Some questions can be taken at face value.   When my kids ask me what’s for dinner there typically isn’t anything behind the question other than a hungry stomach.  Other questions aren’t as simple.  They stem from something deeper – there’s a question behind the question.  What’s being spoken is only the tip of the iceberg.  What’s beneath the surface is the real issue.

The day I sat eating with Morgan, I wondered what was behind her question.  “Is he thinking of someone else while kissing me?” were the words coming out of her mouth.  “Does he desire only me?” was what was in her heart.  On the surface, she knows he desires her, but does he desire every other woman he sees too?  This fear lurks behind the veil of her question.

When we enter into a committed relationship there are some basic expectations that come with the territory — one of the most primal being that we will be the sole object of our partner’s desire.  It is innate.  We long to be desired.  And we don’t expect to share that position with anyone else.  I, like Morgan, never expected to be one of many women who floated through my husband’s mind.  In reality, over the course of Steve’s active addiction, I was one of thousands.  I wanted to be the only one.

Walking the road of recovery with Steve, I have learned that wanting to be the only one is fine.  Actually being the only one is unrealistic.  Before you have a heart attack, let me explain.  Yes, in marriage it is fair to expect faithfulness – emotionally, physically and mentally.  However, expecting that Steve will never have some image flip through his head is unfair.  So the real issue becomes the intent.

In an active addiction, there is a complete lack of emotional intimacy between partners.  An addict will attempt to fill this void by pursing false intimacy with someone else — real and/or fantasy.  The intent is to use images or people for one’s own pleasure.  It is selfish in nature and it is wrong.  But if I’m honest, I have to admit that while I have never struggled with a sexual addiction, sometimes there are uninvited thoughts and images that appear in my own head.  How can I hold my partner to a standard that I, myself, can’t keep?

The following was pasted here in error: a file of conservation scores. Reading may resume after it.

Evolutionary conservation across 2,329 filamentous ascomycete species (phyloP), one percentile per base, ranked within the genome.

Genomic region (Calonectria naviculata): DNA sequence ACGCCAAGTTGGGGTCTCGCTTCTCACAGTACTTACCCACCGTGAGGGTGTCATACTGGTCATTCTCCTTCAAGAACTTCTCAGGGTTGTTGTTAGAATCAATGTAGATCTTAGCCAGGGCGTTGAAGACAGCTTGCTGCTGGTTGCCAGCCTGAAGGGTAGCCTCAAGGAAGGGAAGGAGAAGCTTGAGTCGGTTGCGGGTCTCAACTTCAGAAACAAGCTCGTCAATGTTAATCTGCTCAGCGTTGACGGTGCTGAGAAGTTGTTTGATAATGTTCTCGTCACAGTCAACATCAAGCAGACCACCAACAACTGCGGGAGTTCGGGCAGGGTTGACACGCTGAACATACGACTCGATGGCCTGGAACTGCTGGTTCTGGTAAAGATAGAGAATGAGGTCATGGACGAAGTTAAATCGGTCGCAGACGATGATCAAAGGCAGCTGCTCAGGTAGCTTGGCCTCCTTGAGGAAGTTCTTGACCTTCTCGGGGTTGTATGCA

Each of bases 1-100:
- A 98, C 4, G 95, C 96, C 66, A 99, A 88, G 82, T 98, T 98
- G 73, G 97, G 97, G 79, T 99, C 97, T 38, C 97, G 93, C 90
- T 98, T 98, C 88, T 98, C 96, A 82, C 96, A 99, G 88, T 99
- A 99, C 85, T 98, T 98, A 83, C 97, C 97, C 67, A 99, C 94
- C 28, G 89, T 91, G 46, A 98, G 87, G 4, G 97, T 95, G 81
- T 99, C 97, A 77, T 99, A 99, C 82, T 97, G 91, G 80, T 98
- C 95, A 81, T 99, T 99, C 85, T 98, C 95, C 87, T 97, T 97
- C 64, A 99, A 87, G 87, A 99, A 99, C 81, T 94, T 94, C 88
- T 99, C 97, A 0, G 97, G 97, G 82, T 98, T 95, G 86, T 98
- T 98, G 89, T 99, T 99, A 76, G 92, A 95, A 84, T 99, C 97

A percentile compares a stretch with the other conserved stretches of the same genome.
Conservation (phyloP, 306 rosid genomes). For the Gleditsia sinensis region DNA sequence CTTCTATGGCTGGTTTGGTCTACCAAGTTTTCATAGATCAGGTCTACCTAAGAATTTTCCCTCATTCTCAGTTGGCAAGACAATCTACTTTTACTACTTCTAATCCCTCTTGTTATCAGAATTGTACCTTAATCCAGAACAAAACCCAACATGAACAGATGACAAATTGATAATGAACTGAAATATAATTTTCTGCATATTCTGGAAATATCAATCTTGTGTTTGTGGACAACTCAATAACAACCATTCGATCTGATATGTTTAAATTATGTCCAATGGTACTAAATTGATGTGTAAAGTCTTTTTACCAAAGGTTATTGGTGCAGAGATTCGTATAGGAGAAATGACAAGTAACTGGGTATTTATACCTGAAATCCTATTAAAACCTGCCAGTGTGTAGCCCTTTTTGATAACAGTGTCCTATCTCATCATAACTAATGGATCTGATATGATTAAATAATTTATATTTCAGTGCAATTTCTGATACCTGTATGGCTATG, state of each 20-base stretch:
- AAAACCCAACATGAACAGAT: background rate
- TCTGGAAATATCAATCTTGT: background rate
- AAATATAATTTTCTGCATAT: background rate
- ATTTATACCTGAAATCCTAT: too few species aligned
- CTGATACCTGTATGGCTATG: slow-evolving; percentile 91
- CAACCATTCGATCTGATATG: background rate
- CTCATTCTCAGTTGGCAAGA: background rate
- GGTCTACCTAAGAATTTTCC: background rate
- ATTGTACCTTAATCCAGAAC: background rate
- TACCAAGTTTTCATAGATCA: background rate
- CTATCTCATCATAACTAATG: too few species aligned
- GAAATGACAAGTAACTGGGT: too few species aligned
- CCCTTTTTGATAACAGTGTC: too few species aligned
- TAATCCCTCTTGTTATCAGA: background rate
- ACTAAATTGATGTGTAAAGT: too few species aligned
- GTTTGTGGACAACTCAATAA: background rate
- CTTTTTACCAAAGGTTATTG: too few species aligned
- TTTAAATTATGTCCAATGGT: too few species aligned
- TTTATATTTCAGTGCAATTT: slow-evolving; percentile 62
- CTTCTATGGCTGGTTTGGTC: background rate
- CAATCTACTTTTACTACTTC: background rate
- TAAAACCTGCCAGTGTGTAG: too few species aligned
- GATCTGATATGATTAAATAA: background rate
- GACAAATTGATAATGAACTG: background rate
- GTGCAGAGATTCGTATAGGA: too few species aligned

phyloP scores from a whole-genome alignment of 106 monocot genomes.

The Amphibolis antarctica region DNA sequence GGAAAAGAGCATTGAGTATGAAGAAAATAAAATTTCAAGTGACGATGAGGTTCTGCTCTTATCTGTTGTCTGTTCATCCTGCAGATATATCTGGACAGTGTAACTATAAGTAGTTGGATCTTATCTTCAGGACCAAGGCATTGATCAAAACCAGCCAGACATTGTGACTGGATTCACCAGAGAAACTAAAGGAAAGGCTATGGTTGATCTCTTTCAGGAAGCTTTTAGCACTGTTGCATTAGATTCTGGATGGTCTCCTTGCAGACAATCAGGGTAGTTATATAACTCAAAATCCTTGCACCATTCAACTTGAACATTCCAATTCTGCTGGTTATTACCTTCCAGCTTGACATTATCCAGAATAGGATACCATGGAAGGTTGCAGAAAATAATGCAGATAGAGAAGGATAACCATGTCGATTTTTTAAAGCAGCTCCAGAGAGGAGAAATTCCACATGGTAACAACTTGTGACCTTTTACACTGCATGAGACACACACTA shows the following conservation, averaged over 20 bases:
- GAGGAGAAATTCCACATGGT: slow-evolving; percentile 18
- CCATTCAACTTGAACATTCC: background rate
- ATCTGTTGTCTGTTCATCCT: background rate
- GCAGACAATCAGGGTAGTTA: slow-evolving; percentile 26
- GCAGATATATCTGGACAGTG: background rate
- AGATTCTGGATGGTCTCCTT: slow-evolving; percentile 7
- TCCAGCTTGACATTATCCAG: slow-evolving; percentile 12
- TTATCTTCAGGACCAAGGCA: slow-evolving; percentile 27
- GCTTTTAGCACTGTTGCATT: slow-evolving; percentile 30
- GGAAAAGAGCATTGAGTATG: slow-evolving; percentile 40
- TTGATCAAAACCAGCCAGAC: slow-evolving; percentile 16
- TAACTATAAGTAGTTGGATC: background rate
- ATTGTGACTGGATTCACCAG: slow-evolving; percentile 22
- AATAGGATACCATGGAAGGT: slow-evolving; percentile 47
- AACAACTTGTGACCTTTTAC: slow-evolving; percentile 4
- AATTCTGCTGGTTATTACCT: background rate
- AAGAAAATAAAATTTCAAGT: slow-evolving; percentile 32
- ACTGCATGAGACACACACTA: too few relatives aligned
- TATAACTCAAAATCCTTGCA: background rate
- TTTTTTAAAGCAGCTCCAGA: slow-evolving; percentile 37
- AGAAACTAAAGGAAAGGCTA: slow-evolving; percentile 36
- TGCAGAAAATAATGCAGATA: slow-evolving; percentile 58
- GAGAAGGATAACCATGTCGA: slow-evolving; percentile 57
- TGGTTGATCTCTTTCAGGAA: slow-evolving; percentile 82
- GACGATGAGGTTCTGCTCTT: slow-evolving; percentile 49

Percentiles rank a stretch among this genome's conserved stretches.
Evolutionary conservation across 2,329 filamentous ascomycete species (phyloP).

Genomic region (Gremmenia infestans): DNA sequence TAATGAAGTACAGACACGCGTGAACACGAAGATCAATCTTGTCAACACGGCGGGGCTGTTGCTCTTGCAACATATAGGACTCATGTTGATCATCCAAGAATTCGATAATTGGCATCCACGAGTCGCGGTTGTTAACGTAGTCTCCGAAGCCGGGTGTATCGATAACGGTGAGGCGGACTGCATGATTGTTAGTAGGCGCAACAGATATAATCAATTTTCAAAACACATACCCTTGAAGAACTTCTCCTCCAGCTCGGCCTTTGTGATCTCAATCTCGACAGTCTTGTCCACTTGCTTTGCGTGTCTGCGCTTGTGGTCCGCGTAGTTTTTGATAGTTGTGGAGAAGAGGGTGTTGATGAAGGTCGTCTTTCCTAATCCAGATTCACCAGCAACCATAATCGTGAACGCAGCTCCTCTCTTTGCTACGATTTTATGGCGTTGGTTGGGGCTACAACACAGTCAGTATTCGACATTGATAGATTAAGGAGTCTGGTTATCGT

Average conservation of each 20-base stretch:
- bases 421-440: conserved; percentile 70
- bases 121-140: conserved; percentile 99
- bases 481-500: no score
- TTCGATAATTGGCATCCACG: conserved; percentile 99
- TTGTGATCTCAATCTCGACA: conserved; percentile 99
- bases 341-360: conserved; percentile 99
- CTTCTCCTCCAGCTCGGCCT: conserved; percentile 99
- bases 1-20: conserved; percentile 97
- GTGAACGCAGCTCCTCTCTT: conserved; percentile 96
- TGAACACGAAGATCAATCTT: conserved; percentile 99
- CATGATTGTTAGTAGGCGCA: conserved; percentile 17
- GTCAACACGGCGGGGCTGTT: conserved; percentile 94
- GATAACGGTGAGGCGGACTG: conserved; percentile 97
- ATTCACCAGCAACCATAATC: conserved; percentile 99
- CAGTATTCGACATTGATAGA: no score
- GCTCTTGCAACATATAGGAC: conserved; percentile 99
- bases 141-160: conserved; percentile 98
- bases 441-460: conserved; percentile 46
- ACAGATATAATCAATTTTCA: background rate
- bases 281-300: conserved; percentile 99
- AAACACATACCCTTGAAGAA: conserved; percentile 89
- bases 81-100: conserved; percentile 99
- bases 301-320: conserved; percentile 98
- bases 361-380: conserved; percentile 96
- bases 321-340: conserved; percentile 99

So, maybe measuring the health of your relationship with the ruler of ‘being the sole object of his desire’ isn’t the most accurate way of finding relational security.  It would be more accurate to use the gauge of intimacy.  As real emotional intimacy develops between two people, the need for false intimacy will decrease.  A working definition of intimacy is the willingness to be known for who I really am and the willingness to know someone for who they truly are.  And true emotional intimacy can only take place in a safe environment.

I have found that when I am concerned with who else might be in my husband’s thoughts, the best thing I can do is provide a safe environment for him.  This doesn’t mean I condone his entertaining thoughts of others, simply that I can inspire his focus to return to me much better than I can require it.

So  if you value your relationship and want to heal it, it is better to focus on what you can do to cheer him on and turn his heart (and thoughts) back toward you, rather than berate him with a bunch of questions that can’t really be answered in a futile attempt to calm your own insecurities.  Because in reality, there will never be a way to know who is in your spouses head as they are kissing you.  But build emotional intimacy and it won’t matter.  You’ll know his heart and body belong to you, even if another unwelcome woman invades his private thoughts on occasion.